Coastal areas around the world are extremely vulnerable to the effects of climate change, such as sea level rise, increased river flow and extreme weather events. Moreover, 40 % of the planet’s population and 35 % of its GDP are located here, with developing countries being particularly vulnerable due to the growth of megacities in subsiding river deltas. Our current understanding of coastal impacts is fragmented however, as they are measured at either the local or regional scale. In addition, assessments mainly focus on direct damage while disregarding economy-wide impacts, especially for high-end scenarios where global average warming is greater than 2 °C. These knowledge gaps are now being addressed by the EU-funded project RISES-AM-. Its goals were to determine how much climatic change coastal zones can deal with, how best to assess the effectiveness of attempts to defend our coasts, and what communities can do to protect themselves. Adapting to rising sea levels Scientists investigated the societal impacts of climate change by developing adaptation strategies across local, regional and global scales. The strategies deal explicitly with uncertainties in the pressures facing coastal zones and in their responses to climate change. These advances are being applied to policy recommendations at the regional, European and global scales, with all three focusing on coastal adaptation under extreme climate scenarios. ‘This will enable us to determine how effective coastal policy and decisions will be in reducing climate impacts,’ explains Prof Augustin Sánchez-Arcilla, RISES-AM- project coordinator. A clearer picture of climate impacts and possible countermeasures is now possible thanks to local-scale analysis, which combines the effects of coastal erosion, flooding and salinization. Ranking coastlines at the regional scale has allowed planning authorities to prepare adaptation plans over different time horizons to ensure greater safeguarding of the natural and socioeconomic value of our coasts. Meanwhile, studies at the global scale show from a purely economic point of view that raising the height of sea dikes or building new ones can be justified for 10 % of the world’s coastline. Working with nature and not against it ‘One of our most important findings has been the importance of enabling nature to work in combination with more conventional engineering solutions,’ says Prof. Sánchez-Arcilla. ‘Examples include allowing storm waves to wash over a beach and deposit material, thereby improving its stability over the mid to long-term; or enabling coasts to receive more river sediment to make them more resilient.’ RISES-AM- results demonstrate that flexible interventions, including planned retreat, may offer a higher level of sustainability and provide a more viable long-term solution, economically speaking. Planned retreat allows the natural processes of erosion to continue, rather than resist them through the use of engineered structures. Furthermore, rigid solutions such as sea walls only provide short-term benefits and may actually result in increased erosion. Case studies also reveal that the main barriers to coastal adaptation are of the socioeconomic type, since enough technical solutions exist to provide, at least in the short term, sufficient coastal protection and the reduction of risk levels. ‘Coastal communities, managers and decision makers will all benefit from RISES-AM- by becoming more aware of the risks associated with living in such a dynamic environment,’ concludes Prof. Sánchez-Arcilla. ‘They will also gain a greater appreciation of how flexibility in land planning and nature based coastal solutions may be more sustainable than rigid short-term alternatives.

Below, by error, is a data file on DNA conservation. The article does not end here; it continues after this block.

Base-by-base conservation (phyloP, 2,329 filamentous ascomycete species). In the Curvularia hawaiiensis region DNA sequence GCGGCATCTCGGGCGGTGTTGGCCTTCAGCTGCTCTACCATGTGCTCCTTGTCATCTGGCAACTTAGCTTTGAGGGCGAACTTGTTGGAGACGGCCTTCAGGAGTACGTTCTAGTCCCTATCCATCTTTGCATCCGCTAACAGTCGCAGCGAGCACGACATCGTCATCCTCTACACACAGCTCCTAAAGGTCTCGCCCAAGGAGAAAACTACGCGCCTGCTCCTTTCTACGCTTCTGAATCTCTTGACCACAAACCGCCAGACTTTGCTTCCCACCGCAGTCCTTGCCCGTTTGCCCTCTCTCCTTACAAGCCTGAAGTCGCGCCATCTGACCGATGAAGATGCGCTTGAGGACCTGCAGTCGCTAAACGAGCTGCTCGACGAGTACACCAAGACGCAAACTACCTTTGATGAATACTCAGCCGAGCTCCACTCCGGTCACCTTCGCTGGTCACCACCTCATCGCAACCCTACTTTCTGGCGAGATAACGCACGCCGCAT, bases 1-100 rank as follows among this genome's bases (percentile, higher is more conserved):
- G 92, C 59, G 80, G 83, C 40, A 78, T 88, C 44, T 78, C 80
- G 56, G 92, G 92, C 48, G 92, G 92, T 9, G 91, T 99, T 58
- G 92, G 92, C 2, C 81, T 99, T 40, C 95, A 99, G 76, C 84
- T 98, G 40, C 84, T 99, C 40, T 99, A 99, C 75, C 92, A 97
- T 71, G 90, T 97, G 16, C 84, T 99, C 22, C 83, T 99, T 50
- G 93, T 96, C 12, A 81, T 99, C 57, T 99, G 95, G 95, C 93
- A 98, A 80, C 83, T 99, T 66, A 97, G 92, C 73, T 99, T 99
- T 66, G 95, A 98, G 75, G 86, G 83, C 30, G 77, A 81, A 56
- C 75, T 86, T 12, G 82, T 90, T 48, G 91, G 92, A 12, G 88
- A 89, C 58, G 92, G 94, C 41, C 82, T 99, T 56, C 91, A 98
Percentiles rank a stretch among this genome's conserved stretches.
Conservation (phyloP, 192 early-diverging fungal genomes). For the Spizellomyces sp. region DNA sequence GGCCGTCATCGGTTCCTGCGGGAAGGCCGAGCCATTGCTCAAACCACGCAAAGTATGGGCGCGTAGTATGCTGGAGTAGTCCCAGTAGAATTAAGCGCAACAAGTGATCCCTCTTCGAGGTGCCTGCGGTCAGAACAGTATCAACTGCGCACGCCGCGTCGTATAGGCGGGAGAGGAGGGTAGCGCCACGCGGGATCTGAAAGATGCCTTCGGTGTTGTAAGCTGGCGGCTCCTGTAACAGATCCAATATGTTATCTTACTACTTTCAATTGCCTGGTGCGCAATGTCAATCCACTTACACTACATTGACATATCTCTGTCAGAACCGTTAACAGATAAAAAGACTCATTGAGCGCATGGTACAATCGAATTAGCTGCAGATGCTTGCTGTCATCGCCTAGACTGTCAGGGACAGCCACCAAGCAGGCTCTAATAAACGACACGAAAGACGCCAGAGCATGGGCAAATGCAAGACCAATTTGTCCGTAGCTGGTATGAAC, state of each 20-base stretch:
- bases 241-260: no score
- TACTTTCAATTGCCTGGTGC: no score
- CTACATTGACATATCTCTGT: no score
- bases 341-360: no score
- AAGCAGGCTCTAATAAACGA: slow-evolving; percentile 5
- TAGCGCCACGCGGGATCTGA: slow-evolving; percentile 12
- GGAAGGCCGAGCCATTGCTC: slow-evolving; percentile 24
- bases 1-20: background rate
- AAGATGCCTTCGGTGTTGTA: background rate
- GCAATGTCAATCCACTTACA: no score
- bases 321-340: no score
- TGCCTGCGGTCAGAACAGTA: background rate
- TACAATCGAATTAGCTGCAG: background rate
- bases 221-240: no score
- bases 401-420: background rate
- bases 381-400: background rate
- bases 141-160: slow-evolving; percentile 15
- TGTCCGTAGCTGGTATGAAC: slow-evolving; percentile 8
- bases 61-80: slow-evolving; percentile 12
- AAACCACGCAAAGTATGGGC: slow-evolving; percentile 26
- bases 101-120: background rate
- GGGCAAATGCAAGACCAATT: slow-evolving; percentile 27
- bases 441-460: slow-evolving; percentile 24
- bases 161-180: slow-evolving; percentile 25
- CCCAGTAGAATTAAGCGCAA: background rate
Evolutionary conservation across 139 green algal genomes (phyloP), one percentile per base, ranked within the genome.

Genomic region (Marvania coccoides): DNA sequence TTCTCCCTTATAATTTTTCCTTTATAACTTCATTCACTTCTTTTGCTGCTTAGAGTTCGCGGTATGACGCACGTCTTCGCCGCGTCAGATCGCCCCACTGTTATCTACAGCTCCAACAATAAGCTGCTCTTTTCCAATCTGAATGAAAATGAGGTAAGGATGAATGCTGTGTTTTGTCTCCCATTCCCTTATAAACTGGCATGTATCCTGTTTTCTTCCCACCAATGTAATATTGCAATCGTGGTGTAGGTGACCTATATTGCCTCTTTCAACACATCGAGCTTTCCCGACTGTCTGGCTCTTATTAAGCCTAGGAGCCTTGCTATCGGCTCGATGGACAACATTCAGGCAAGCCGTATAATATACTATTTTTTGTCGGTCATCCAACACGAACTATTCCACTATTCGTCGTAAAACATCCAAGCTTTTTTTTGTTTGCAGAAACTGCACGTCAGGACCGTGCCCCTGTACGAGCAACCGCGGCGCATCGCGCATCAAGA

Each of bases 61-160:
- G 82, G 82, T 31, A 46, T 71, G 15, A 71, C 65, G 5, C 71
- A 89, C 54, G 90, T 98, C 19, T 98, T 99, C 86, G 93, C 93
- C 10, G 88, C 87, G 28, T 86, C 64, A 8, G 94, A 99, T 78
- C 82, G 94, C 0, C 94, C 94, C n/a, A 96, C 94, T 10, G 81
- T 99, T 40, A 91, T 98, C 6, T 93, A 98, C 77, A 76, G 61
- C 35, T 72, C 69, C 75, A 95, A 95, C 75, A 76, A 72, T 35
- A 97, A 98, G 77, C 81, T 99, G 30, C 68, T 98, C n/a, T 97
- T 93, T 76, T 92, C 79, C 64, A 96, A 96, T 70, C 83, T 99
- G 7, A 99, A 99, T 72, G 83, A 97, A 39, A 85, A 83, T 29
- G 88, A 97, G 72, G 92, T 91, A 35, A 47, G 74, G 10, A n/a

RISES-AM, climate change, high end scenarios, coastal zones, planned retreat